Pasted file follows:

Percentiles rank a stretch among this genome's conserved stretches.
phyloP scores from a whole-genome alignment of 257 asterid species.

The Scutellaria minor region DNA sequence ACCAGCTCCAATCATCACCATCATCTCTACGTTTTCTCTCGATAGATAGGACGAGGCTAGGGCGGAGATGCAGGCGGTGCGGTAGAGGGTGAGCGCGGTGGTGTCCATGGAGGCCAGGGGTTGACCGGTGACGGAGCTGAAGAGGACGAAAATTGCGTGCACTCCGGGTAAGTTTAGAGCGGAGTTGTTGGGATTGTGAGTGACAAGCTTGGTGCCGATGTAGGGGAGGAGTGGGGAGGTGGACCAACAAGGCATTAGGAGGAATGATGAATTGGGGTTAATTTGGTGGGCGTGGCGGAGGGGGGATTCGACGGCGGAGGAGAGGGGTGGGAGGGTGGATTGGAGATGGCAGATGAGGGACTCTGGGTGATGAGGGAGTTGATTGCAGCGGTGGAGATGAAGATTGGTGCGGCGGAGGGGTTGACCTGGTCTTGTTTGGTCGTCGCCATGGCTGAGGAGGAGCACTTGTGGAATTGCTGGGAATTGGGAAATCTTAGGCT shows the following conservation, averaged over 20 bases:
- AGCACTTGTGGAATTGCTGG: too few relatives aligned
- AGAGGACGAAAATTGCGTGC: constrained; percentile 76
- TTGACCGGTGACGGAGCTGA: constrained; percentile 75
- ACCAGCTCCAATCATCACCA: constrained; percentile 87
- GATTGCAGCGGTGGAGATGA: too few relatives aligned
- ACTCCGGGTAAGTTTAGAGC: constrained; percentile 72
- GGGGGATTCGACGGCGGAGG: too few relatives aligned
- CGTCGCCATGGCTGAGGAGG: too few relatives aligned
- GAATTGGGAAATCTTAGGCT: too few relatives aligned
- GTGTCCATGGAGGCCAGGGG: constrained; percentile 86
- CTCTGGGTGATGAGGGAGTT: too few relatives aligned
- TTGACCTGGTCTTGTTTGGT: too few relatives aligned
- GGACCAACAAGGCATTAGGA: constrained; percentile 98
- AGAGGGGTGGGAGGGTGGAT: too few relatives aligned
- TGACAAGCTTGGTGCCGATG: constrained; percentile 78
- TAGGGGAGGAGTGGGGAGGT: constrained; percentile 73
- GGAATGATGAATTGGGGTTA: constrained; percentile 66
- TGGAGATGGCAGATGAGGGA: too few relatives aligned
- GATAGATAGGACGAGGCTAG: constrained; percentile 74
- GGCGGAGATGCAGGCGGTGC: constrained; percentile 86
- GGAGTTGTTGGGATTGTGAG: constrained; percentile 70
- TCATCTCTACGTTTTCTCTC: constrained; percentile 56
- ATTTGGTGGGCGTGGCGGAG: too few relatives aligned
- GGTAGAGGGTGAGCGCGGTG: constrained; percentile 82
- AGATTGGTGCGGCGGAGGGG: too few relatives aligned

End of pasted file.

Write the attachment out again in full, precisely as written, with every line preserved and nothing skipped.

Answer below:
Percentiles rank a stretch among this genome's conserved stretches.
phyloP scores from a whole-genome alignment of 257 asterid species.

The Scutellaria minor region DNA sequence ACCAGCTCCAATCATCACCATCATCTCTACGTTTTCTCTCGATAGATAGGACGAGGCTAGGGCGGAGATGCAGGCGGTGCGGTAGAGGGTGAGCGCGGTGGTGTCCATGGAGGCCAGGGGTTGACCGGTGACGGAGCTGAAGAGGACGAAAATTGCGTGCACTCCGGGTAAGTTTAGAGCGGAGTTGTTGGGATTGTGAGTGACAAGCTTGGTGCCGATGTAGGGGAGGAGTGGGGAGGTGGACCAACAAGGCATTAGGAGGAATGATGAATTGGGGTTAATTTGGTGGGCGTGGCGGAGGGGGGATTCGACGGCGGAGGAGAGGGGTGGGAGGGTGGATTGGAGATGGCAGATGAGGGACTCTGGGTGATGAGGGAGTTGATTGCAGCGGTGGAGATGAAGATTGGTGCGGCGGAGGGGTTGACCTGGTCTTGTTTGGTCGTCGCCATGGCTGAGGAGGAGCACTTGTGGAATTGCTGGGAATTGGGAAATCTTAGGCT shows the following conservation, averaged over 20 bases:
- AGCACTTGTGGAATTGCTGG: too few relatives aligned
- AGAGGACGAAAATTGCGTGC: constrained; percentile 76
- TTGACCGGTGACGGAGCTGA: constrained; percentile 75
- ACCAGCTCCAATCATCACCA: constrained; percentile 87
- GATTGCAGCGGTGGAGATGA: too few relatives aligned
- ACTCCGGGTAAGTTTAGAGC: constrained; percentile 72
- GGGGGATTCGACGGCGGAGG: too few relatives aligned
- CGTCGCCATGGCTGAGGAGG: too few relatives aligned
- GAATTGGGAAATCTTAGGCT: too few relatives aligned
- GTGTCCATGGAGGCCAGGGG: constrained; percentile 86
- CTCTGGGTGATGAGGGAGTT: too few relatives aligned
- TTGACCTGGTCTTGTTTGGT: too few relatives aligned
- GGACCAACAAGGCATTAGGA: constrained; percentile 98
- AGAGGGGTGGGAGGGTGGAT: too few relatives aligned
- TGACAAGCTTGGTGCCGATG: constrained; percentile 78
- TAGGGGAGGAGTGGGGAGGT: constrained; percentile 73
- GGAATGATGAATTGGGGTTA: constrained; percentile 66
- TGGAGATGGCAGATGAGGGA: too few relatives aligned
- GATAGATAGGACGAGGCTAG: constrained; percentile 74
- GGCGGAGATGCAGGCGGTGC: constrained; percentile 86
- GGAGTTGTTGGGATTGTGAG: constrained; percentile 70
- TCATCTCTACGTTTTCTCTC: constrained; percentile 56
- ATTTGGTGGGCGTGGCGGAG: too few relatives aligned
- GGTAGAGGGTGAGCGCGGTG: constrained; percentile 82
- AGATTGGTGCGGCGGAGGGG: too few relatives aligned